Given this ethos is ingrained into their business model, the pair are pretty skilled at taking advantage of tech services that follow this same principle. Instead of forking out money to own a van, the Hoangs use car-sharing service GoGet to hire one as and when they need. The same goes with staff — the pair rely on platforms like Freelancer and Upwork to scale up the crew and fill gaps in skill sets when required.

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Trent van der Jagt

CITIZEN WOLF: BUILD ALGORITHMS FOR THE PERFECT FINAL PRODUCT

Have you ever thought about the nature of your relationship with clothes? For the past three years, Citizen Wolf has argued that tailoring your clothes is the optimal way to feel attached to them and wear them for longer than a season. Instead of using outdated tape measures, it's built the Magic Fit algorithm. What's that, you ask? Well, it's a statistical model that caters for height, weight, age and bra size to design the perfect fitting shirt for each individual.

Citizen Wolf takes the Magic Fit pattern and uses a laser to cut the fabric before local Sydney sewers pull the final product together. Ultimately, this model is making the design process as straightforward as possible and reduces the likelihood of buyers returning products or, even worse, throwing them away because they don't fit properly. The fabrics the business uses are 100 percent natural fibres, and it's currently investigating biodegradable threads, too. Plus, it's looking to start working with a Spanish mill to turn old t-shirts into recycled yarn which will complete the circle entirely and reduce waste.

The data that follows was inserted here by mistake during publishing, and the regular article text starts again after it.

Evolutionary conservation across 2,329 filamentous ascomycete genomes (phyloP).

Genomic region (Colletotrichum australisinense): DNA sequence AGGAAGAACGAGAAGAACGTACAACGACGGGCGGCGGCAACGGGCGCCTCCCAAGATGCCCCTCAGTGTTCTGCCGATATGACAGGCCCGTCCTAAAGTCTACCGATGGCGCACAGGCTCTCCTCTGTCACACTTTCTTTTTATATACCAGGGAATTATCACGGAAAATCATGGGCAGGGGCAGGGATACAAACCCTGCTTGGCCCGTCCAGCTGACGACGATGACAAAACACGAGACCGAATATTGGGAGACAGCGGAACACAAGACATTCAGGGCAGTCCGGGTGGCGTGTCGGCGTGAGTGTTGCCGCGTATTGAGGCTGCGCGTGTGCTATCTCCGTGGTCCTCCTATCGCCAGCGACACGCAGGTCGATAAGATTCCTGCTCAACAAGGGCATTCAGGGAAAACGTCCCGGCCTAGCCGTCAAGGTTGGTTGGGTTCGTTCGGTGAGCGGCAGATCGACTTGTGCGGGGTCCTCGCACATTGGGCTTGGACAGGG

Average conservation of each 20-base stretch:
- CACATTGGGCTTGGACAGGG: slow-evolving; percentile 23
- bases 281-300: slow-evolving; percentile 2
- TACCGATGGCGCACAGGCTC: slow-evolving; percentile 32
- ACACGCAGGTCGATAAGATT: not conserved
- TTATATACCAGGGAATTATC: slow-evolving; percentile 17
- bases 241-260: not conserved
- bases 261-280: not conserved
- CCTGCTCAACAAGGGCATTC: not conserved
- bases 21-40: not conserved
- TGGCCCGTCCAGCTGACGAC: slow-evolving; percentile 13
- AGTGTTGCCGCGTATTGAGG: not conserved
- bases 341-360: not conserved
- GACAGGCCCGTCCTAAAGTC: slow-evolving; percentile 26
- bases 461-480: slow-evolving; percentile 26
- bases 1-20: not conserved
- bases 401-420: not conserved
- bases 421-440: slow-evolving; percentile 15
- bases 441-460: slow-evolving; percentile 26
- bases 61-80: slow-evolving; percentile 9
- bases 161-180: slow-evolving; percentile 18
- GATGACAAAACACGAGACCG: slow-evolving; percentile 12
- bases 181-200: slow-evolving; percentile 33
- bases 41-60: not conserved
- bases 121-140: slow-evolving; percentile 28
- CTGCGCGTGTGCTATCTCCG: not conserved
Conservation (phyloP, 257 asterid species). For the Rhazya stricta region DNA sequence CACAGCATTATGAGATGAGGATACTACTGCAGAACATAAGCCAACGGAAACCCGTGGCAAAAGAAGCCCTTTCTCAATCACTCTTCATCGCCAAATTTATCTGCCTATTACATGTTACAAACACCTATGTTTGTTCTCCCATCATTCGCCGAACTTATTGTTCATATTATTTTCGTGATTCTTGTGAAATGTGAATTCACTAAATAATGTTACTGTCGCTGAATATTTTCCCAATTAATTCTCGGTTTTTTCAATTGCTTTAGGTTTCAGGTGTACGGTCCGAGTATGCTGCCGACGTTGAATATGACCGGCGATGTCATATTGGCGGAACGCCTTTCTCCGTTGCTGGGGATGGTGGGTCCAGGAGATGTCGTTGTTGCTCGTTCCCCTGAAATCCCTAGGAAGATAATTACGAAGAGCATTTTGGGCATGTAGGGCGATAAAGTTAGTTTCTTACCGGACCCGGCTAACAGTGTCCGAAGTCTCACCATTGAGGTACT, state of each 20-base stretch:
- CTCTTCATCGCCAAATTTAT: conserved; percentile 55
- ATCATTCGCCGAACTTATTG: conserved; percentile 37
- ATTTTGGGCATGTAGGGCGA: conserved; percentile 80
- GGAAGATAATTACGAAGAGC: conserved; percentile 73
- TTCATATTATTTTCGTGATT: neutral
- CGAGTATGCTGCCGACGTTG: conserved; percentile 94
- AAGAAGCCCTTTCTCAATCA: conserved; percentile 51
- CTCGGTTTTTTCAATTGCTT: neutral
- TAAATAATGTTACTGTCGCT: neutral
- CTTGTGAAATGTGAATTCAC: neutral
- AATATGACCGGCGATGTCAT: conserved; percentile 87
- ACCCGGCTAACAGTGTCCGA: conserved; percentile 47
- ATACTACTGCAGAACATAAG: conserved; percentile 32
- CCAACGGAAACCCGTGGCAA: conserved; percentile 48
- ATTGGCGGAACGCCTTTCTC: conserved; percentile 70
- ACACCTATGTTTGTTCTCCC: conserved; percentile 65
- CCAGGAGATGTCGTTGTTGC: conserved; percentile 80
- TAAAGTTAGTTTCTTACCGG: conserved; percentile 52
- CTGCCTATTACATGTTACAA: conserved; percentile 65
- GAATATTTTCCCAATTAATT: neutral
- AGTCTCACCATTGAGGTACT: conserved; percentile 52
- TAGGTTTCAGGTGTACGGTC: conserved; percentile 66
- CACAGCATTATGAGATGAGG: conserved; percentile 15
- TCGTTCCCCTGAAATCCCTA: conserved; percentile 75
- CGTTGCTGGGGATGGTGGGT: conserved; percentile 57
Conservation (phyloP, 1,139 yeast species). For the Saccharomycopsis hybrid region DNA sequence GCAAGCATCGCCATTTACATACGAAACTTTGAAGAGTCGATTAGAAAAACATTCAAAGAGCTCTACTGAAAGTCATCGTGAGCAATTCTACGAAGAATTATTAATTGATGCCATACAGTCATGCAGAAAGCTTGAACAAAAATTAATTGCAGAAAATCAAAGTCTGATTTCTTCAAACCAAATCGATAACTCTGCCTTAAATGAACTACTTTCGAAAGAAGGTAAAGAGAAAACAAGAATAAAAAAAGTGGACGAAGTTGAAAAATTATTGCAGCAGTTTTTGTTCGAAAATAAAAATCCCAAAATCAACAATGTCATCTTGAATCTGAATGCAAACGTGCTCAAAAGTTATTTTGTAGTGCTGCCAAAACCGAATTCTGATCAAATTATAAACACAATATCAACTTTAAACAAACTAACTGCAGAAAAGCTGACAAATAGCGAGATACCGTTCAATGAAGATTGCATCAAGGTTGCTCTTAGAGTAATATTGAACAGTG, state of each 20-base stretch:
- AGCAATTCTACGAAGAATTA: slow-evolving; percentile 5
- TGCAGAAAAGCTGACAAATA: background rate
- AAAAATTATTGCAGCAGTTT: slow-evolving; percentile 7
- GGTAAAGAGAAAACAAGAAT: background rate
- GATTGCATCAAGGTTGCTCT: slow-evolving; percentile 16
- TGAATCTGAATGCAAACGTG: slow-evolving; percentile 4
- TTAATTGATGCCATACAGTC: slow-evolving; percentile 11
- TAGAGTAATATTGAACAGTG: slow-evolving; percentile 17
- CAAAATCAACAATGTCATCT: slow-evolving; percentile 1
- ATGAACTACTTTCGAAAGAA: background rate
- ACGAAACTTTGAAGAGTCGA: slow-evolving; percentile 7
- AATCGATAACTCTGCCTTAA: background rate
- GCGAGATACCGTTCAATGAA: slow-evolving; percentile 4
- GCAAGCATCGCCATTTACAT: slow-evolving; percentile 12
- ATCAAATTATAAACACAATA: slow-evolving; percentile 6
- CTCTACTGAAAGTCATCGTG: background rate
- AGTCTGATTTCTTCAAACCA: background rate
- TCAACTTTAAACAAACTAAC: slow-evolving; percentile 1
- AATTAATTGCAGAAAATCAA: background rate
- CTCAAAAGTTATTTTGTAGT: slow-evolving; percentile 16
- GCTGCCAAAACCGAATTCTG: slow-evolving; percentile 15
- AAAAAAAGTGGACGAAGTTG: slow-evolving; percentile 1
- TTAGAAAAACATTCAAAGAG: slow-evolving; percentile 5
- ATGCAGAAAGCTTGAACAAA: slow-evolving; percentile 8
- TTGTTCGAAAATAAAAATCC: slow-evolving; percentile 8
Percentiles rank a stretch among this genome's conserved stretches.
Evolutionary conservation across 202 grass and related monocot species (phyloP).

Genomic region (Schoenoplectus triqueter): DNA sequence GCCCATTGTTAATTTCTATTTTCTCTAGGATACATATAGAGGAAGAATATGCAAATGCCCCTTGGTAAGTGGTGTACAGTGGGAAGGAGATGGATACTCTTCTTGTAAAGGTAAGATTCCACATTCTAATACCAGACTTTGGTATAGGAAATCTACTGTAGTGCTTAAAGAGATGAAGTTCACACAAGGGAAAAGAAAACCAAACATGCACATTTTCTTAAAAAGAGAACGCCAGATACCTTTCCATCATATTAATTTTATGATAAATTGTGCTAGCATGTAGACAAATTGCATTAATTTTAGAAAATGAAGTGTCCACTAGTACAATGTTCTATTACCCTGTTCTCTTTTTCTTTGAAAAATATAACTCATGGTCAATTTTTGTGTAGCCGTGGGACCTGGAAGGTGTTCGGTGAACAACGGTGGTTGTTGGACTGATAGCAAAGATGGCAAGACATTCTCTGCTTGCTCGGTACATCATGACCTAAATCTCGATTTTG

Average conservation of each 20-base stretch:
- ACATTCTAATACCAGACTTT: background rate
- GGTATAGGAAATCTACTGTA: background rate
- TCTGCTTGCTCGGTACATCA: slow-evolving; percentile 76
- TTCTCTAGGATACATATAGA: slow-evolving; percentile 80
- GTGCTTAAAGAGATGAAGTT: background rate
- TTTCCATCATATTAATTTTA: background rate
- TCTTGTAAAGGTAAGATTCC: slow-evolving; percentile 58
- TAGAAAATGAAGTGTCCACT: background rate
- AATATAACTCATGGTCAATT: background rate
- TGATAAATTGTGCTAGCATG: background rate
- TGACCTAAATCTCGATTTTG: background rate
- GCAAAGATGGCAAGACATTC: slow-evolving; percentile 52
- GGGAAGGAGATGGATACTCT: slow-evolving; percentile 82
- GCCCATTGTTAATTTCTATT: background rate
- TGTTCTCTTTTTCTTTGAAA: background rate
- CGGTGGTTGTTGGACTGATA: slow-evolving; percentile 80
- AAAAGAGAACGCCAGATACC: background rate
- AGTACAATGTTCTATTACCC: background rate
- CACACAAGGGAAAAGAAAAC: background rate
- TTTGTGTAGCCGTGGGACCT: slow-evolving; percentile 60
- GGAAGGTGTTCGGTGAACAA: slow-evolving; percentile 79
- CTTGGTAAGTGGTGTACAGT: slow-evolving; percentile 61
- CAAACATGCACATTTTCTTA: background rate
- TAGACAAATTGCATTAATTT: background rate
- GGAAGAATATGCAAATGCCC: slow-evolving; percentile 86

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Kimberley Low

FOODCOSTR: ADOPT DATA-DRIVEN INSIGHTS TO REDUCE WASTE

Whether it's due to poor stock management or massive portion sizes, many Australian restaurants and cafes are wasting a huge amount of good quality food. That's what Foodcostr, and its founder Min Chai, is hoping to change. As the founder of the now-closed ice cream chain N2 Extreme Gelato, Chai knows a few things about the challenges of food stock. Having shifted his focus away from N2, Chai is now committed to helping other businesses operate more sustainably – both financially and environmentally.